A squatter who has been living in St. Albans Park for at least three years has been littering the streets and been a nuisance to the community, according to nearby residents, who want the city to help her and to clean up their neighborhood.
Addisleigh Park resident Archie Spigner, a former city councilman, has been reaching out to southeast Queens elected officials, the city Department of Homeless Services and the police to deal with the nameless vagrant who is usually spotted at the corner of Marne Place and 113th Avenue, but nothing has been done so far.
Spigner said her presence, accompanied by several boxes of junk such as dustpans, dirty clothing and trinkets, has been disturbing parkgoers because she litters her goods all over the street.
“She’s been on the sidewalk 24/7,” he said. “Through the rain, through the snow, through the heat, whatever weather, she lives there.”
The woman, who does not speak English, first appeared eight years ago and began squatting in front of a Seventh-day Adventist Church and the park, according to the Addisleigh Park Civic Association. When the church erected a steel gate around its perimeter around two years ago, the squatter made the park her home, much to the annoyance of the neighborhood, according to Rene Hill, president of the civic.
“She undresses in the park and in the street. It stops all the traffic and it’s disgusting,” she said.
The civic head pointed out that since the woman speaks French, it is hard for anyone to find out why she is homeless and if there are any friends or relatives who could help her. Although she has not physically harmed anyone during her time in the neighborhood, she gets testy and loud when people try to talk to her, according to Hill.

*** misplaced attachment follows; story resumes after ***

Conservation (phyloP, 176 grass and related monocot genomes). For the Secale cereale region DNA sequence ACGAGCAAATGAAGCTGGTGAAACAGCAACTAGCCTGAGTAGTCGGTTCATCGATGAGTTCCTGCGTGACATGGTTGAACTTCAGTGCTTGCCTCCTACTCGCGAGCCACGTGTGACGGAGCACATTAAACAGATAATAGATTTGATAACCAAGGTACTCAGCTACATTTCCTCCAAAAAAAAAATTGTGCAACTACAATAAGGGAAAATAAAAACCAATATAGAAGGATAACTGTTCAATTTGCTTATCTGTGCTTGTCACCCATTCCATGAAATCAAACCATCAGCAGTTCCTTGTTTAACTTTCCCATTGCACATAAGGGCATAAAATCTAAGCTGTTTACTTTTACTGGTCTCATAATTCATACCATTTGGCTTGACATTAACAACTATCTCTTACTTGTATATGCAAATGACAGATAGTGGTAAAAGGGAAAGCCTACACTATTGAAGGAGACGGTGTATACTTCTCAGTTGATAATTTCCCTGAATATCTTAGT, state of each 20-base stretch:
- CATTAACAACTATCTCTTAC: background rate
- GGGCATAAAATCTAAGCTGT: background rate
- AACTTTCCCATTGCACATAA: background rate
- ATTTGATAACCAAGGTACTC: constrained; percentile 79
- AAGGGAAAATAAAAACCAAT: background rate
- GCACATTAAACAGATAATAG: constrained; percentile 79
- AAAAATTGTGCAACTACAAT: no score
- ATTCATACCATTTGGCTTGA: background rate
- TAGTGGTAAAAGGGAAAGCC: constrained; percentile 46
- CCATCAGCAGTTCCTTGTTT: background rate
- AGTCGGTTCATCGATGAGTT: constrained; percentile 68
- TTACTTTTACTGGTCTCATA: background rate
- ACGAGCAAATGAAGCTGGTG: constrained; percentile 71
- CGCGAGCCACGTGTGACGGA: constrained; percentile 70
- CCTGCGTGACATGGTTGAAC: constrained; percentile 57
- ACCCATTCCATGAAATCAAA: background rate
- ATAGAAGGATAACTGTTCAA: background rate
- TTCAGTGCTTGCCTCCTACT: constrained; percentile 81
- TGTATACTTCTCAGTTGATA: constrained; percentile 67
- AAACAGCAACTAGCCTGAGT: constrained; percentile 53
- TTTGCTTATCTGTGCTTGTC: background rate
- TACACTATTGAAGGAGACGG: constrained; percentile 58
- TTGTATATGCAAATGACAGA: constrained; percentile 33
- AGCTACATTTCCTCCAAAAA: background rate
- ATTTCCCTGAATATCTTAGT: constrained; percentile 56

Hill said her group has grown concerned since the city is currently conducting a review on designating Addisleigh Park a historical district and the squatter and her trash is in conflict with the image it is trying to preserve.
The resident said the city has sent people from time to time to deal with the vagrant, but somehow she has stayed put.
A representative from the DHS said its outreach operation, which sends representatives to persuade homeless people to enter city shelters, cannot force anyone to leave city streets except under serious circumstances.
“While we work intensely with every street individual encountered to help them to understand that housing is their best option, the ultimate decision to come inside is up to that individual,” the agency said in a statement.
Spigner, a Democratic district leader, said he has talked to neighborhood leaders like Councilman Leroy Comrie (D-St. Albans) and state Assemblyman William Scarborough (D-St. Albans) and they, too, have become concerned about the situation.
“If she was squatting in front of Carl Schurz Park near Gracie Mansion or ... near City Hall, this would last for five seconds. This is an insult to our community,” Spigner said.
Representatives for Scarborough’s and Comrie’s offices said the leaders have been in talks with city agencies such as the DHS and has been working hard for years to help both the woman and the residents.
Reach reporter Ivan Pereira by e-mail at ipereira@c
©2010 Community News Group
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